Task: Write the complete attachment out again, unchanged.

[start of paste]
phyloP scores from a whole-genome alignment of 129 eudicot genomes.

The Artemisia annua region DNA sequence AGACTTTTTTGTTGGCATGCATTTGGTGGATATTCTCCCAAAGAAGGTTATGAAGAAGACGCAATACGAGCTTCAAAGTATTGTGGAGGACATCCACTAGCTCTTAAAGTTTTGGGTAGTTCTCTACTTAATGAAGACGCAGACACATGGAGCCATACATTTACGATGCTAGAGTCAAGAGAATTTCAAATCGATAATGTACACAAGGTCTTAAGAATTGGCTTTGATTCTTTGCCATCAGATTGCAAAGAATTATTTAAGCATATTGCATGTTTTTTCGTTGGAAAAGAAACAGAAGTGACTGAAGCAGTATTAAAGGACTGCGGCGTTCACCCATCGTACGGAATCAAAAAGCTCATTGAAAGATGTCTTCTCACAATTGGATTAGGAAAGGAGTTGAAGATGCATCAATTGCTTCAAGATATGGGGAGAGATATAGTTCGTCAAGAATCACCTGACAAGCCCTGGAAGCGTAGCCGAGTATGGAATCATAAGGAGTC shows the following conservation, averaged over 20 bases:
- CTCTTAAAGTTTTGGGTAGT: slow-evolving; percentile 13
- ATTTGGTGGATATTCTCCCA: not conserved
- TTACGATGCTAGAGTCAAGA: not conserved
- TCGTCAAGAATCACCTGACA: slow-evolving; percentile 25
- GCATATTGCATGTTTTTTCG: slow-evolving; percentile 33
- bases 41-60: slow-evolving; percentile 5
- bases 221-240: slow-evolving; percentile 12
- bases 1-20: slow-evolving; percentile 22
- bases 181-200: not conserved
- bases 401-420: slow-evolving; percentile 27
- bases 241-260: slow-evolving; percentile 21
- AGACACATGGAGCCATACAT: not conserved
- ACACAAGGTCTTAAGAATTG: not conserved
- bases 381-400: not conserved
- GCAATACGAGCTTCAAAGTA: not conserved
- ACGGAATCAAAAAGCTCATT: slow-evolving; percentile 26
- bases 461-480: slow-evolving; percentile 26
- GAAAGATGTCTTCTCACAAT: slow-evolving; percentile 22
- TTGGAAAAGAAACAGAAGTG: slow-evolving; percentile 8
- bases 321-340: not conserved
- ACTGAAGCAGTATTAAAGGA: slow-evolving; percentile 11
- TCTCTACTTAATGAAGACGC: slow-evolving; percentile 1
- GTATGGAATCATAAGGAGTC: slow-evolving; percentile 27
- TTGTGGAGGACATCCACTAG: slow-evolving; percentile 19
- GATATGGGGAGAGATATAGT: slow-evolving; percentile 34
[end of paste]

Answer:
phyloP scores from a whole-genome alignment of 129 eudicot genomes.

The Artemisia annua region DNA sequence AGACTTTTTTGTTGGCATGCATTTGGTGGATATTCTCCCAAAGAAGGTTATGAAGAAGACGCAATACGAGCTTCAAAGTATTGTGGAGGACATCCACTAGCTCTTAAAGTTTTGGGTAGTTCTCTACTTAATGAAGACGCAGACACATGGAGCCATACATTTACGATGCTAGAGTCAAGAGAATTTCAAATCGATAATGTACACAAGGTCTTAAGAATTGGCTTTGATTCTTTGCCATCAGATTGCAAAGAATTATTTAAGCATATTGCATGTTTTTTCGTTGGAAAAGAAACAGAAGTGACTGAAGCAGTATTAAAGGACTGCGGCGTTCACCCATCGTACGGAATCAAAAAGCTCATTGAAAGATGTCTTCTCACAATTGGATTAGGAAAGGAGTTGAAGATGCATCAATTGCTTCAAGATATGGGGAGAGATATAGTTCGTCAAGAATCACCTGACAAGCCCTGGAAGCGTAGCCGAGTATGGAATCATAAGGAGTC shows the following conservation, averaged over 20 bases:
- CTCTTAAAGTTTTGGGTAGT: slow-evolving; percentile 13
- ATTTGGTGGATATTCTCCCA: not conserved
- TTACGATGCTAGAGTCAAGA: not conserved
- TCGTCAAGAATCACCTGACA: slow-evolving; percentile 25
- GCATATTGCATGTTTTTTCG: slow-evolving; percentile 33
- bases 41-60: slow-evolving; percentile 5
- bases 221-240: slow-evolving; percentile 12
- bases 1-20: slow-evolving; percentile 22
- bases 181-200: not conserved
- bases 401-420: slow-evolving; percentile 27
- bases 241-260: slow-evolving; percentile 21
- AGACACATGGAGCCATACAT: not conserved
- ACACAAGGTCTTAAGAATTG: not conserved
- bases 381-400: not conserved
- GCAATACGAGCTTCAAAGTA: not conserved
- ACGGAATCAAAAAGCTCATT: slow-evolving; percentile 26
- bases 461-480: slow-evolving; percentile 26
- GAAAGATGTCTTCTCACAAT: slow-evolving; percentile 22
- TTGGAAAAGAAACAGAAGTG: slow-evolving; percentile 8
- bases 321-340: not conserved
- ACTGAAGCAGTATTAAAGGA: slow-evolving; percentile 11
- TCTCTACTTAATGAAGACGC: slow-evolving; percentile 1
- GTATGGAATCATAAGGAGTC: slow-evolving; percentile 27
- TTGTGGAGGACATCCACTAG: slow-evolving; percentile 19
- GATATGGGGAGAGATATAGT: slow-evolving; percentile 34